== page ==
Because many disease genes encode essential proteins, development of strategies to exclusively inactivate mutant alleles is important for the general application of siRNA to dominant diseases. Our results for two unrelated disease genes demonstrate that in mammalian cells it is possible to silence a single disease allele without activating pathways analogous to those found in plants and worms that result in the spread of silencing signals (26, 27). Although this result might have been predicted by the absence of RNA-dependent RNA polymerase homologs in the mouse and human genomes (31) and by data showing that siRNAs act as guides rather than primers in the mammalian RNAi pathway (29), our findings provide experimental evidence that such spreading is unlikely to complicate allele-specific silencing in mammalian systems. Neither RNA duplexes nor shRNA seemed to trigger significant spreading of RNAi in our experiments. Based on our findings, we conclude that allele-specific silencing should be possible for many dominant disease genes. Issues of in vivo delivery and efficacy remain to be resolved, of course. Notably, the long-term consequences of chronically triggering the RNAi pathway in vivo, as may be required to treat neurodegenerative conditions, are unknown.

Our data indicate that genes can differ widely in their susceptibility to inhibition, with no obvious sequence features predicting the success or failure of a given siRNA. For example, every siRNA we designed against ataxin-3 displayed significant activity (7/7, 100%), whereas Tau proved more difficult to inhibit, with only a single region centered on the V337M mutation yielding effective siRNAs (3/7, 43%). Moreover, although silencing of a specific gene is readily achieved once an accessible target is found, preferential silencing of a particular allele of that gene requires careful design and engineering of the siRNA. Our results indicate, for example, that a single nucleotide difference between two alleles may not be sufficient to confer allele specificity unless it is placed centrally in the siRNA, which suggests that at least two factors contribute to siRNA specificity: (i) the overall efficiency of base-pairing between siRNA and mRNA and (ii) the presence of Watson–Crick base-pairing between siRNA and mRNA at the central position across from the RNA-induced silencing complex cleavage site. In this study we have demonstrated that these factors can be manipulated by introducing peripheral mismatches to alter the silencing specificity of siRNA. Beginning with simply and economically prepared RNA duplexes, we have shown that multiple targets and siRNA designs can be screened systematically to optimize allele-specific siRNA for a disease gene. Once the best siRNA has been identified by this approach, it can be incorporated into shRNA expressed from plasmids or viral vectors that retain the efficacy and allele specificity of the original duplex.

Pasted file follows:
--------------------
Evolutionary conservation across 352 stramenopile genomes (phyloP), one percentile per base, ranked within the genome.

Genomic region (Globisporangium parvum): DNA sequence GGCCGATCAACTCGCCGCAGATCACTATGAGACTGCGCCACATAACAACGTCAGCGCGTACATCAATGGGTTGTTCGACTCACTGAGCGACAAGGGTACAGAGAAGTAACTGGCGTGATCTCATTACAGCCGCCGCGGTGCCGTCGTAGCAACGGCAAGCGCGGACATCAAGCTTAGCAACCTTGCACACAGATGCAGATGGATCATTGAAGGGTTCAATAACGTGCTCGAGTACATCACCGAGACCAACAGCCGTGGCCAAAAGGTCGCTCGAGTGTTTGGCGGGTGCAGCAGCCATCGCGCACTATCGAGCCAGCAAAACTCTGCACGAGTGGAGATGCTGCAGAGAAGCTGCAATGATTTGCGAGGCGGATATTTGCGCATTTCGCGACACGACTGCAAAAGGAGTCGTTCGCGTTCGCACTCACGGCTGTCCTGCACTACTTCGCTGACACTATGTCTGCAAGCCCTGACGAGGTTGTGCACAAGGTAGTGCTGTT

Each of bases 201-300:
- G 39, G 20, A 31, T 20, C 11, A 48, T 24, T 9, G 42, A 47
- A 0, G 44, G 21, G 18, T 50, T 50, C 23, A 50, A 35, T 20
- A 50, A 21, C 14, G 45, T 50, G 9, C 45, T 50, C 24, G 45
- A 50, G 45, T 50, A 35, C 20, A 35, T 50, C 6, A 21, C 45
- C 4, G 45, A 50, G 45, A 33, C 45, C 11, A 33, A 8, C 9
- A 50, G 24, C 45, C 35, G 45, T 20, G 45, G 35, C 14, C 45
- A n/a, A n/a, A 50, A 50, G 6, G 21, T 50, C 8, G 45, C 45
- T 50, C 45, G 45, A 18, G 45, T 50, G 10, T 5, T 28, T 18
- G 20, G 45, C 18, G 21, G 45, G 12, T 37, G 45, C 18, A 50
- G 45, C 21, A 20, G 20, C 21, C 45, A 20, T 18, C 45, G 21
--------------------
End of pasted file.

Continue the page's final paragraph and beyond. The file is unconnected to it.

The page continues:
In summary, we conclude that siRNA can be engineered to silence expression of disease alleles differing from WT alleles by as little as a single nucleotide. We have established that this approach can target missense mutations directly, as in frontotemporal dementia, or associated SNPs, as in MJD/SCA3. Our stepwise strategy for optimizing allele-specific targeting, together with recent advances in viral delivery (5) and the demonstration of RNAi in primary neurons (32), should extend the utility of siRNA to a wide range of dominant diseases in which the disease gene normally plays an important or essential role. One such example is another polyQ disease, Huntington disease (HD), in which normal HD protein levels are developmentally essential (12). The availability of mouse models for many dominant disorders including MJD/SCA3 (33), HD (34), and FTDP-17 (35) should speed the in vivo testing of siRNA-based therapy for these and other human diseases.

Supplementary Material

Supporting Figure:


We thank Stefan Strack for the PC6-3 Tet repressor cell line and John Donelson for providing RFP. This work was supported by National Institutes of Health Predoctoral Training Grant T32 GM08629 (to the University of Iowa program in genetics and V.M.M.) and National Institutes of Health Grants RO1 NS38712-04 (to H.L.P.) and RO1 HD044093-01 (to B.L.D. and H.L.P.).


This paper was submitted directly (Track II) to the PNAS office.

Abbreviations: RNAi, RNA interference; siRNA, small interfering RNA; polyQ, polyglutamine; MJD/SCA3, Machado–Joseph disease/spinocerebellar ataxia type 3; FTDP-17, frontotemporal dementia with parkinsonism linked to chromosome 17; EGFP, enhanced GFP; shRNA, short hairpin RNA; siMiss, mistargeted siRNA; RFP, red fluorescent protein; SNP, single-nucleotide polymorphism.